Experts describe new prostate cancer study as the disease’s ‘Rosetta Stone’
Prostate cancer kills nearly 11,000 men each year in the UK alone
Men with untreatable prostate cancer could benefit from standard drugs
Study opens black box of genetics to treat previously untreatable cancer
Mediterranean diet lowers mortality risk for men with prostate cancer
A new UK-US cancer study could transform prostate cancer treatment, and give hope to sufferers whose cancers have become resistant to treatment. Experts’ hail the study as “incredibly exciting and ground breaking”. According to Professor Johann de Bono, of the Institute of Cancer Research, London, who led the British team, the study opens up a new era of treatment, in which men will be given drugs tailored to their tumours.
Cancer is lethal when it metastasises and becomes resistant to drugs. The study, published in the journal Cell in 2015, involved 150 men close to death whose prostate cancers had spread throughout their bodies, and were not responding to available drugs.
Prostate cancer’s ‘Rosetta Stone’
The research has opened up a black box in cancer genetics, and changes the way we think about and treat prostate cancer. Now that doctors have a map of which mutations to look for, they could search for them using a £200 test.
De Bono, extracted samples of the cancer from metastatic tumors, and analysed their DNA, which showed that 90% of the men carried genetic mutations in their tumors, which matched drugs already on the market. A third of the men studied had tumors suitable for treatment with new drugs called PARP inhibitors.
‘’We're describing this study as prostate cancer's Rosetta Stone because of the ability it gives us to decode the complexity of the disease, and to translate the results into personalised treatment plans for patients. What's hugely encouraging is that many of the key mutations we have identified are ones targeted by existing cancer drugs - meaning that we could be entering a new era of personalised cancer treatment," says de Bono.
According to de Bono, “We are changing how long these men are living. This gives me hope that I can make a difference for men dying of prostate cancer. There is still a lot of work to do. This is not a cure, but it is a huge step forward.”
In an earlier Commentary we discussed the dilemmas men face when they have been diagnosed with prostate cancer. Prostate cancer is the most common cancer in men, and each day in the UK alone 110 men are diagnosed with the disease. Cancer begins to grow in the prostate, a gland in the male reproductive system, and develops slowly. Although it can be cured if diagnosed early, there may be no signs that you have it for many years, and symptoms often only become apparent when your prostate is large enough to affect the urethra. Here cancer expert Professor Karol Sikora describes the symptoms of advanced prostate cancer:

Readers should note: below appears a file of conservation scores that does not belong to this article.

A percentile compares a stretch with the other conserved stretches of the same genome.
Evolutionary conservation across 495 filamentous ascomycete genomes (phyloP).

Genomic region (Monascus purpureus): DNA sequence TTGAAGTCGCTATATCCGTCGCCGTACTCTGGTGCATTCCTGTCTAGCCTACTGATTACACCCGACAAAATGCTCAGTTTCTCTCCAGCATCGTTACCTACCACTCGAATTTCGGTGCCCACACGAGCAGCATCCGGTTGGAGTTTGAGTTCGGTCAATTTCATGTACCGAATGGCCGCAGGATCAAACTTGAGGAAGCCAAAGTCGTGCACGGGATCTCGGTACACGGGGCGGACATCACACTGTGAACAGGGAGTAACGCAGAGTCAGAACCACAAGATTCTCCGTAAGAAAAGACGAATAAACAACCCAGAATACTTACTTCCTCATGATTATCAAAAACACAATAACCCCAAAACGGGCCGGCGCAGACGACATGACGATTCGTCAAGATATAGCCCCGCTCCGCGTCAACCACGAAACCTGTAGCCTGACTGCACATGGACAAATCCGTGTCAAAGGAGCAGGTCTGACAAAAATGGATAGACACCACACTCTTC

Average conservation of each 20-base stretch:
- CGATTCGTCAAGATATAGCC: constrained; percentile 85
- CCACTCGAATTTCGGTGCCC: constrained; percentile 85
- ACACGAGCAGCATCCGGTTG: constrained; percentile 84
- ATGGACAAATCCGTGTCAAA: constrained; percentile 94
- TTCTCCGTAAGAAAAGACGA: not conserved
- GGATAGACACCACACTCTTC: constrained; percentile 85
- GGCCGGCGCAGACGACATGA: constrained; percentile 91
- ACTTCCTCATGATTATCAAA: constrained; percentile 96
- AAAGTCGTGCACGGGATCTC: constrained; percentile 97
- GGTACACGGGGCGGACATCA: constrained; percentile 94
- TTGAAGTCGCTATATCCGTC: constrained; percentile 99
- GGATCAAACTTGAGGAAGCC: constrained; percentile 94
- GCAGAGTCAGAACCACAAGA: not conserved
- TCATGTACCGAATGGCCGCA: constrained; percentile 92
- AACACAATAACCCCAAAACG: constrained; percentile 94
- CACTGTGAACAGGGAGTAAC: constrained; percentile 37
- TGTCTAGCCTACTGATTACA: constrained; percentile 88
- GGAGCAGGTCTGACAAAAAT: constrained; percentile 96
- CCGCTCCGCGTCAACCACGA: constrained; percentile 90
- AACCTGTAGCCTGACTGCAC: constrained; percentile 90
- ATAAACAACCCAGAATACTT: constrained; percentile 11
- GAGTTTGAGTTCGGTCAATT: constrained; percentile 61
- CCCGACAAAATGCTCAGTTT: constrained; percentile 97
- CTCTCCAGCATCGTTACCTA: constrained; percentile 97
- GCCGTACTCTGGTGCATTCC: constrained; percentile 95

Once prostate cancer begins to spread it becomes difficult to treat, and each year nearly 11,000 men die of the disease in the UK. Treatment options include watchful waiting, surgery, radiation, hormone therapy, chemotherapy, biological therapy and bisphosphonate therapy.
According to research published in the journal Cancer Prevention Research, a Mediterranean diet rather than a Western diet may improve survivorship for men diagnosed with prostate cancer.
This is welcome news because there is a dearth of evidence to counsel men living with prostate cancer on how they can modify their lifestyle to lower the risk of mortality. The new study from Harvard’s Chan School of Public Health, investigated the diets of 926 men with prostate cancer for an average of 14 years after their diagnosis, and in 2015 published their findings, which suggest that people living with prostate cancer who ate a predominantly Western diet, high in red and processed meat, fatty dairy foods, and refined grains, were two-and-a-half times more likely to die from prostate cancer, and had a 67% increased risk of all-cause mortality, compared with participants who followed a Mediterranean diet, rich in vegetables, fruits, fish, whole grains, and healthy oils. In comparison, men who follow a Mediterranean diet had a 36% lower risk of all-cause mortality.
Lead author Meng Yang suggests treating the findings cautiously, "Given the scarcity of literature on the relationship between post-diagnostic diet and prostate cancer progression, and the small number of disease-specific deaths in the current study.”
Dietary supplements and vitamins
Researchers continue to look for foods (or substances in them) that can help lower prostate cancer risk. Scientists have found some substances in tomatoes (lycopenes) and soybeans (isoflavones) that might help prevent prostate cancer. Studies are now looking at the possible effects of these compounds more closely. Scientists are also trying to develop related compounds that are even more potent, and might be used as dietary supplements.
Some studies suggest that certain vitamin and mineral supplements (such as vitamin E and selenium) might lower prostate cancer risk. But a large study of this issue, called the Selenium and Vitamin E Cancer Prevention Trial (SELECT), found that neither vitamin E nor selenium supplements lowered prostate cancer risk after daily use for about five years. In fact, men taking the vitamin E supplements were later found to have a slightly higher risk of prostate cancer.
De Bono’s breakthrough in cancer genetics means that many men whose prostate cancer was thought untreatable could be given drugs that are already on hospital shelves. Some patients have already benefited, and are alive more than a year on, despite only having been given weeks to live.